Jeff Hardin Another Day

Another day I’ve wasted,

though the sky has threatened rain

and cooled the afternoon

so that my sitting here, at least,

is somewhat bearable, a breeze to cool my neck.

Earlier, I was thinking I should choose

a couple of words

to serve as poles of my existence—

a dialectic, some would say—

and the tension generated between the words

might serve as my milieu,

a problem requiring a resolution.

Obsession, for instance, on one hand,

and obscurity on the other,

though understandably

how such an arrangement might benefit the world

I cannot rightly say.


my mortgage will be paid in full,

which all along I’ve likened to a forest

at which I chopped with my machete,

cursing gnats, mosquitoes, and the unrelenting stifling humidity

in an effort to find a meadow

—ox-eyes and daisies and jasmine and lavender—

and to lie there on my back

staring at the bluest sky

in recorded history.

I’ve sat here

counting all the trees whose trunks

succumbed to creeping ivy,

and so far the count is ten.

Yesterday, sitting behind an SUV,

I read “MAKINIT,”

which is car-tag for

“I’m holding my own

though I’ve given up dreams of something more”

and so the driver

wants to share in angst-ridden solidarity

despite the cost of fuel

and ludicrous size of her behemoth

which she can barely squeeze into a parking space

at Wal-Mart,

or else she means “I’m raking it in in bucketfuls

so get the hell out of my way,”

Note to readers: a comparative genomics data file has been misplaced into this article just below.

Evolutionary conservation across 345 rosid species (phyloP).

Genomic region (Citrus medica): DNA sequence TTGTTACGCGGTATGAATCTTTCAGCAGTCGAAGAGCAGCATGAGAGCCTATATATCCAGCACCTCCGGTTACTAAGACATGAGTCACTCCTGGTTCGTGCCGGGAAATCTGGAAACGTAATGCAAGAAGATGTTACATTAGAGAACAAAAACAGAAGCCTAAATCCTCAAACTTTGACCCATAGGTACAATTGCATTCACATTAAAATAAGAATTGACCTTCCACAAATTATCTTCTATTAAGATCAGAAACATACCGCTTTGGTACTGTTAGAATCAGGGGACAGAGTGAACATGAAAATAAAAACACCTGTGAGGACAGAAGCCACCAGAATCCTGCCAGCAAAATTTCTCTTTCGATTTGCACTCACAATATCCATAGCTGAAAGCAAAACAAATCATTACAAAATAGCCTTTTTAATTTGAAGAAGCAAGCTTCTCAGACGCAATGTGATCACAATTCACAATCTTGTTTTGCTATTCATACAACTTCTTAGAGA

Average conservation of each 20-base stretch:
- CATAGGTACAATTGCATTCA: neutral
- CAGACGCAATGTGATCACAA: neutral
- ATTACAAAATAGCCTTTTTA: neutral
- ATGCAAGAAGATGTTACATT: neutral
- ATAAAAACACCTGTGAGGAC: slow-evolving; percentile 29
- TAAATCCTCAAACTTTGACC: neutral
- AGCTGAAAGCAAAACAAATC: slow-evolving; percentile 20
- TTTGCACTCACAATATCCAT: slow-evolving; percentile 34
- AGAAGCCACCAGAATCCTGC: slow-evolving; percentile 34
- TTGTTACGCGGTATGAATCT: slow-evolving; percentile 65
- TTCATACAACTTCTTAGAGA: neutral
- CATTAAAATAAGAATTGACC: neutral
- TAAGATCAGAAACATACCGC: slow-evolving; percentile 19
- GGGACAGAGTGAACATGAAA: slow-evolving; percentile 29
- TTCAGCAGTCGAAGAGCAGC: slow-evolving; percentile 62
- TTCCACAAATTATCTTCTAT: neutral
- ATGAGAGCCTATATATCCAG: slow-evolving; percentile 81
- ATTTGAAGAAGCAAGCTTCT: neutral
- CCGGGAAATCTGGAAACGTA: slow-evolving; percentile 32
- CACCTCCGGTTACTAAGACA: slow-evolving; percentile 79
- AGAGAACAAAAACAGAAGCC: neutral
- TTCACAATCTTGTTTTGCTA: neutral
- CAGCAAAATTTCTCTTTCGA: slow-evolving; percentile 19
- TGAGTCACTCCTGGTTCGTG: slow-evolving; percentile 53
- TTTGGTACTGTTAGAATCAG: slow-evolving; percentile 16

which is short for

“in your face, loser.”

And I can’t stop thinking of the sleeping homeless woman

two teenagers

out for a good time

rolled into the river.

Neither jumped in once he realized

she couldn’t swim,

too much Darwin, I suppose,

or absentee fathers,

too many video games, too much high fructose corn syrup,

too little exercise,

whatever explanation does the trick.

Even so, the woman’s body is being searched for now—

hundreds of man-hours, boats, divers, sonar—

when only a week ago

she mostly didn’t exist.

What anything has to do

with anything else

gets harder and harder to piece together,

or maybe I’ve grown exhausted, or jaded,

or maybe

the logic of cause and effect no longer works,

or never worked.

I hope it finally rains and rains and rains tonight,

an answer to no one’s prayer or forecast,

something so torrential and scalding

that when we wake

not even the poets can make a metaphor of it,

for nothing will have changed

and no one be aware

the swallowing waves have come for us.

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